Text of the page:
Choosing A College: How To Help Your Aspie Find A Good Fit. Let them create their own unique path, as they’ve been doing since birth.
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Remember when our kids were young? When they could read before most kids could write their own names, but had such trouble with social cues they wound up in special classes at school or outside therapy sessions? Were you, like us, thinking you have a brilliant child on your hands but college may be out of reach for a myriad of other reasons? But, now, she is in high school, and college has totally entered the landscape as a possibility. Sure, she can handle the academics. She’s proved that over and over again, but what about the other areas? The areas that aren’t graded? How on earth will she find a college that is suitable – for her?
In today’s college rat race, there is a term used over and over again that many spout but few welcome. That term is “fit.” As a mom of an Aspie in college, I cannot stress to you enough how important the concept of “fit” should override everything else. Here’s what I’m talking about. (And this, to be frank, applies to any student, really!)
Choosing A College
But first, I’m going to ask you a few questions.
Do you know what your family can afford when it comes to college?
Yes, I went there. I did that annoying thing of talking money over grades or social skills. The reason being you may find the best college on the planet, your teen may be admitted, but if you can’t swing the payments they will be crushed. (These schools may be personal “fits,” but are not financial “fits.”) Trust me. I was that teen. To be true, schools do offer scholarships, etc., but do your homework as a family when making the initial list.
Is your teen planning on going away and living on campus? Or are you still sorting that out?
When looking at the distance from home, how much is “mom wants to be within arms’ reach” versus accessibility to essential therapies (or other bona fide reasons) in which case your teen really truly needs to be closer to home? (This is where we insert the “not one size fits” all clause.) Seriously, MomDad, if your Aspie has made it this far and is looking at going away to college, let her spread her wings a bit. If you are still concerned, I highly suggest enrolling her in an overnight summer camp session to see how she handles roommates, dining hall type food, etc. It’s not cheap but compared to the cost of college, it is a solid investment.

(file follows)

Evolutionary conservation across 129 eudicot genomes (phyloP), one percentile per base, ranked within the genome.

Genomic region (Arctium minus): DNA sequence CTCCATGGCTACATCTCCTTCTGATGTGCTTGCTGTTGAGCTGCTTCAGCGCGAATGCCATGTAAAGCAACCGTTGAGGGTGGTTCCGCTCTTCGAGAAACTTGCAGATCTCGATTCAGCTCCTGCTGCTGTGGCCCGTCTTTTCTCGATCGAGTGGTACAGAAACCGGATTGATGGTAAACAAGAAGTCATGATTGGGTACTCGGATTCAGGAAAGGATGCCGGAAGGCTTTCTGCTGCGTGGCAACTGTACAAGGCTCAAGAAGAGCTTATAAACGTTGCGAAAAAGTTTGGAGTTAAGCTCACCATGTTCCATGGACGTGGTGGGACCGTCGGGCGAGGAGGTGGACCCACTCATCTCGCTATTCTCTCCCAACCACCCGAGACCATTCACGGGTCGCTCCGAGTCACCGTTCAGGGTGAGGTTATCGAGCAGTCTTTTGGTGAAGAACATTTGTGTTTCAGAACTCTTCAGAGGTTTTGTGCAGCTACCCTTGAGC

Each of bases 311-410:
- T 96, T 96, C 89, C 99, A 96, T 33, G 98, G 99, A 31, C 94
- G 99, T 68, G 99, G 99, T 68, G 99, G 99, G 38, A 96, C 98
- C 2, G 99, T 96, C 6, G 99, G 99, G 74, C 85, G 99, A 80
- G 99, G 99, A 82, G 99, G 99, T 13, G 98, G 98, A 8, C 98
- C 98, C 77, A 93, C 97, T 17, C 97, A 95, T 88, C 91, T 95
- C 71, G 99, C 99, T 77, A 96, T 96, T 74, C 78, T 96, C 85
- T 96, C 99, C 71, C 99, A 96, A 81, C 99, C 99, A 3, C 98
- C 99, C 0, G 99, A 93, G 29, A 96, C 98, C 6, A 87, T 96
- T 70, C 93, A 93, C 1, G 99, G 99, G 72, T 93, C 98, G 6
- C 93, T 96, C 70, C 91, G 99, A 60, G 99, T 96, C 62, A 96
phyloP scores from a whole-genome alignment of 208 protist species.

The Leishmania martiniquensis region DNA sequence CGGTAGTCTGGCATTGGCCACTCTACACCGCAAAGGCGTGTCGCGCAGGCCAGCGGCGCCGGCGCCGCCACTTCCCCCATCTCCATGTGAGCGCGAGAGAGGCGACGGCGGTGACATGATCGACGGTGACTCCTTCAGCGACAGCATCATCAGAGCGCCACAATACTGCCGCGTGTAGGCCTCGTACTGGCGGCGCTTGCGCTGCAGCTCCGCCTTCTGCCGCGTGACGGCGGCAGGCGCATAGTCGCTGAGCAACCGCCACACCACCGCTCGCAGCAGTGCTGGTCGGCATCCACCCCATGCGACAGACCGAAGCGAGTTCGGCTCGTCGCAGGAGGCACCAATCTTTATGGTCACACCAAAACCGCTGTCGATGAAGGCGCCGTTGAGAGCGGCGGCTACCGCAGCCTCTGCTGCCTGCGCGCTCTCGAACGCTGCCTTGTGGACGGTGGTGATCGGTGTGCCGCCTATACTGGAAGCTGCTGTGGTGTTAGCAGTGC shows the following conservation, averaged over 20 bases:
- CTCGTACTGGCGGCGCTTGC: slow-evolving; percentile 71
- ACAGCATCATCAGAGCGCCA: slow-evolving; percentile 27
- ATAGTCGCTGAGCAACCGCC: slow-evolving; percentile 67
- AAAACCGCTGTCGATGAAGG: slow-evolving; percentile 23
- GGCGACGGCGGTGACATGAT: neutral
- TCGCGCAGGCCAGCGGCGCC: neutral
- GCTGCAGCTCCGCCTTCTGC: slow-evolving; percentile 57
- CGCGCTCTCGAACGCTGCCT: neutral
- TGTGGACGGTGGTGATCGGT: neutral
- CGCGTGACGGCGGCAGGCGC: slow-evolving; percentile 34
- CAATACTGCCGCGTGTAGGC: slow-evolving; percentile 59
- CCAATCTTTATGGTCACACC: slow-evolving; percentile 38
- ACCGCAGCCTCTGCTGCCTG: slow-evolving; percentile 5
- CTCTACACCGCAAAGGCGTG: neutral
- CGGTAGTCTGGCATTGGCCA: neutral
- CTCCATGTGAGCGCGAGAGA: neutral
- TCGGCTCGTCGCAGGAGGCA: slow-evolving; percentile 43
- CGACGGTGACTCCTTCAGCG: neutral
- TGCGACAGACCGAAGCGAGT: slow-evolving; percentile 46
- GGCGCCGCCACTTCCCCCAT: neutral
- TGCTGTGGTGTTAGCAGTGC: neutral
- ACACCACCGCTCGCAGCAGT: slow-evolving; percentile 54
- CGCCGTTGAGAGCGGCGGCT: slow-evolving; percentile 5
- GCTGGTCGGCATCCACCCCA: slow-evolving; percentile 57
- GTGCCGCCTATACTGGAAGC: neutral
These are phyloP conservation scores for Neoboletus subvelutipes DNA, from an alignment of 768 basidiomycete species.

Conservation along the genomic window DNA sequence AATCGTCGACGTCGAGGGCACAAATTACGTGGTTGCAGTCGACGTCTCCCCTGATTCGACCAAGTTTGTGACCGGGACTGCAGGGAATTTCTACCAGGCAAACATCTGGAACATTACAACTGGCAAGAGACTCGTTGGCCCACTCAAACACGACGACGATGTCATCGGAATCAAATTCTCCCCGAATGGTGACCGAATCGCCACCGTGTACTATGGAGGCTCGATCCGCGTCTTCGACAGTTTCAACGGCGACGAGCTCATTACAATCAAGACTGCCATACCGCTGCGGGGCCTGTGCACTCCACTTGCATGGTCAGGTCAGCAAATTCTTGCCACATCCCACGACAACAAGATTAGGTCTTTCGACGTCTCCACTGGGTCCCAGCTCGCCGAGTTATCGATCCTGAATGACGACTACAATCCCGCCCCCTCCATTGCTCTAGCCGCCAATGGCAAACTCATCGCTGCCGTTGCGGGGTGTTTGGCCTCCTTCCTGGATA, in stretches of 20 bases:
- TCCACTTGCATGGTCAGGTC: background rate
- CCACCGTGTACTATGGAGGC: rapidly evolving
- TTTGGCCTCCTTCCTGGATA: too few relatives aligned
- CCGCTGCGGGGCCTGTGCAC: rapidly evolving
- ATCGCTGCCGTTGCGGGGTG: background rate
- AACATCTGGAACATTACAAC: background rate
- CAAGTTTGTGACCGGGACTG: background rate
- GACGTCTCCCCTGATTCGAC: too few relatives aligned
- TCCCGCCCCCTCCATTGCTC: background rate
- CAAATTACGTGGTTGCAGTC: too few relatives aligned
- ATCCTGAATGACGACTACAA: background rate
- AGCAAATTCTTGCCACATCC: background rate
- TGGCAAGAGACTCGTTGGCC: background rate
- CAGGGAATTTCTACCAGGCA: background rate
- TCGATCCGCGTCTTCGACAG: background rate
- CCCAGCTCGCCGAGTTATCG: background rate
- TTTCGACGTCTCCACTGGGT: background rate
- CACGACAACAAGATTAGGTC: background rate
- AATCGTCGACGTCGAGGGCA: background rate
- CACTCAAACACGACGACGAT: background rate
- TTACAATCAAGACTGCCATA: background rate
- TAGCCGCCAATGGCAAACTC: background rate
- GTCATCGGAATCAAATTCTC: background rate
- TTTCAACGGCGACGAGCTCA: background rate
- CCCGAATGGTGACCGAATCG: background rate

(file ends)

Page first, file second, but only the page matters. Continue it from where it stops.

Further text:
How To Help Your Aspie Find A Good Fit
Those major hurdles addressed, we can now talk about how to go about finding fit for your Aspie.
Fit encompasses many things, including average class size, graduation requirements, social (read party) scene and what the campus is like. When you are talking about someone on the Autism Spectrum, there are other things to consider on top of all that. For instance, roommates are a mixed bag for anyone going off to school. For Aspies, this area can be particularly difficult as most need to have a space they can go to unwind and recharge. That can be difficult to do with certain roommates, and can also make your teen a bit difficult, as well.
Another thing to consider is what services are on campus that can help them if needed. Keep in mind counseling centers vary greatly in style, and they may or may not have staff trained to help someone on the Autism Spectrum. If navigation is of concern, a large, sprawling campus can be too much. However, do not discard campuses located in or near major cities. Many of these have mass transit which can be a wonderful resource for these kids, especially for those who do not drive, or who will not have access to a car. Assuming they can learn the system, this opens up an entire world to them!
As a parent, think about your main concerns (and hopes!) for your teen. Be honest. Don’t assume they are looking for the same experiences you had. Let them create their own unique path, as they’ve been doing since birth.
This is just a taste of what to consider. When it comes down to it, no matter where your Aspie goes, professors will vary within the school, staff comes and goes. Try to look at the overall picture. You may not check all these boxes, but identifying what looks like a fit will further help you narrow down your list. I firmly believe choosing the right school, along with all the work they’ve done up to this point to get them there, will yield success for your Aspie!
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